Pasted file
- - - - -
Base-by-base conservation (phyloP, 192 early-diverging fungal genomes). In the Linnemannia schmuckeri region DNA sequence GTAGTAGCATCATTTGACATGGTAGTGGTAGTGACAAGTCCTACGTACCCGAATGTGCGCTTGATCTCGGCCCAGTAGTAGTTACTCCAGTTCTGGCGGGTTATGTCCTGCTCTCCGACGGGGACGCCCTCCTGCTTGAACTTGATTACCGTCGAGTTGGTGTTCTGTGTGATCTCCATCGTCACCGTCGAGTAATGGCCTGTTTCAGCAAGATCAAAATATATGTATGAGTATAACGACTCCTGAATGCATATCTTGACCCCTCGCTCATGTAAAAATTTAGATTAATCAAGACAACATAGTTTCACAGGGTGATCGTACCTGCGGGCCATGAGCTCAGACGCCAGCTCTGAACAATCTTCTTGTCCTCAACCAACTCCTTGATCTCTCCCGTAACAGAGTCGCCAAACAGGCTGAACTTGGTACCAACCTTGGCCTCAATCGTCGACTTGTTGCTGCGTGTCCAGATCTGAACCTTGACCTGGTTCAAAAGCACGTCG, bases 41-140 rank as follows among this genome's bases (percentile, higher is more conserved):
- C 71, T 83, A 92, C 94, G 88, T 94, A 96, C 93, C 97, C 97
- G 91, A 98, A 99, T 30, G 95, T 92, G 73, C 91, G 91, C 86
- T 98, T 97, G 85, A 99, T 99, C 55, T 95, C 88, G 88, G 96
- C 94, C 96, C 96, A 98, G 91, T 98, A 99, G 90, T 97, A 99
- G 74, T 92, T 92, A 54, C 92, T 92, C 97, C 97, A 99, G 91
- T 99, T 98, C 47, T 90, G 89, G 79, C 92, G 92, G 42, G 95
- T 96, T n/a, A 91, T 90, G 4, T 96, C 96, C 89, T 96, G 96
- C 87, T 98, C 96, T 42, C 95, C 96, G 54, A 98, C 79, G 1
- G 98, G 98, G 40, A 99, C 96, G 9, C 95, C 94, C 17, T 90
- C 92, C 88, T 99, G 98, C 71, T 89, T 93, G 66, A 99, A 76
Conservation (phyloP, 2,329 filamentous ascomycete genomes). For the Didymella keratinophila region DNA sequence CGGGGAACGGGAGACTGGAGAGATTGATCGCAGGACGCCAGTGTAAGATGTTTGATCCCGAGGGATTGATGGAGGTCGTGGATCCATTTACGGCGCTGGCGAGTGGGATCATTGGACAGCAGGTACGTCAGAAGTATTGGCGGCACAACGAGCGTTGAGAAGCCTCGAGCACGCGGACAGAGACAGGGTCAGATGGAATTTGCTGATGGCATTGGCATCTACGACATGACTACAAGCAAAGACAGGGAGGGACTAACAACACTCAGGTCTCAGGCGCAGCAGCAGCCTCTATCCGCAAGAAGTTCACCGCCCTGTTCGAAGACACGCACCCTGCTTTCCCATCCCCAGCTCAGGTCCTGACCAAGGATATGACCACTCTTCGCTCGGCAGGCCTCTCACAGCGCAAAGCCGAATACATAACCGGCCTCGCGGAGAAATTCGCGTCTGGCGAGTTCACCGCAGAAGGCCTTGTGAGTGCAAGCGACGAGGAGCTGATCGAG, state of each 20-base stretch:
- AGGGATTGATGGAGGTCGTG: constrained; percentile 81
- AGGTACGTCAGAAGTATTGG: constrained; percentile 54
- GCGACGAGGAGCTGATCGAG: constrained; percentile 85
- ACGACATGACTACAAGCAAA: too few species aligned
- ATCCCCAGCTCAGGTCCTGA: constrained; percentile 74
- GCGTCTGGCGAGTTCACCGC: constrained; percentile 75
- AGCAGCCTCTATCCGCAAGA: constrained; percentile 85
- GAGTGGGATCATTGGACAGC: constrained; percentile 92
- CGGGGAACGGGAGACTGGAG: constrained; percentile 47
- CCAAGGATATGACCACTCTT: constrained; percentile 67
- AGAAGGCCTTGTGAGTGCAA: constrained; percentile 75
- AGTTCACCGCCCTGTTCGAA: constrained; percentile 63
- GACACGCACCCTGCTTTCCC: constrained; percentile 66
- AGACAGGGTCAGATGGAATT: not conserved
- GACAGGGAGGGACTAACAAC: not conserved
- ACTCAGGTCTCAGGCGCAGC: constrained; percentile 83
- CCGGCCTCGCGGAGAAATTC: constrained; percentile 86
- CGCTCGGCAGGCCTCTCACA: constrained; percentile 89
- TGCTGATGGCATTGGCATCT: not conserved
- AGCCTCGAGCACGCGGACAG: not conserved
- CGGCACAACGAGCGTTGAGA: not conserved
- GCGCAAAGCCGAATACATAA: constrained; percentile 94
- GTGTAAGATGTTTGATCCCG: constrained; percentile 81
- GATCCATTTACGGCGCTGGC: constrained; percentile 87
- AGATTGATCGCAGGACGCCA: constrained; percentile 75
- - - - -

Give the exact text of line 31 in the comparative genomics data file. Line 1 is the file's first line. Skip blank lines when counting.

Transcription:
- TGCTGATGGCATTGGCATCT: not conserved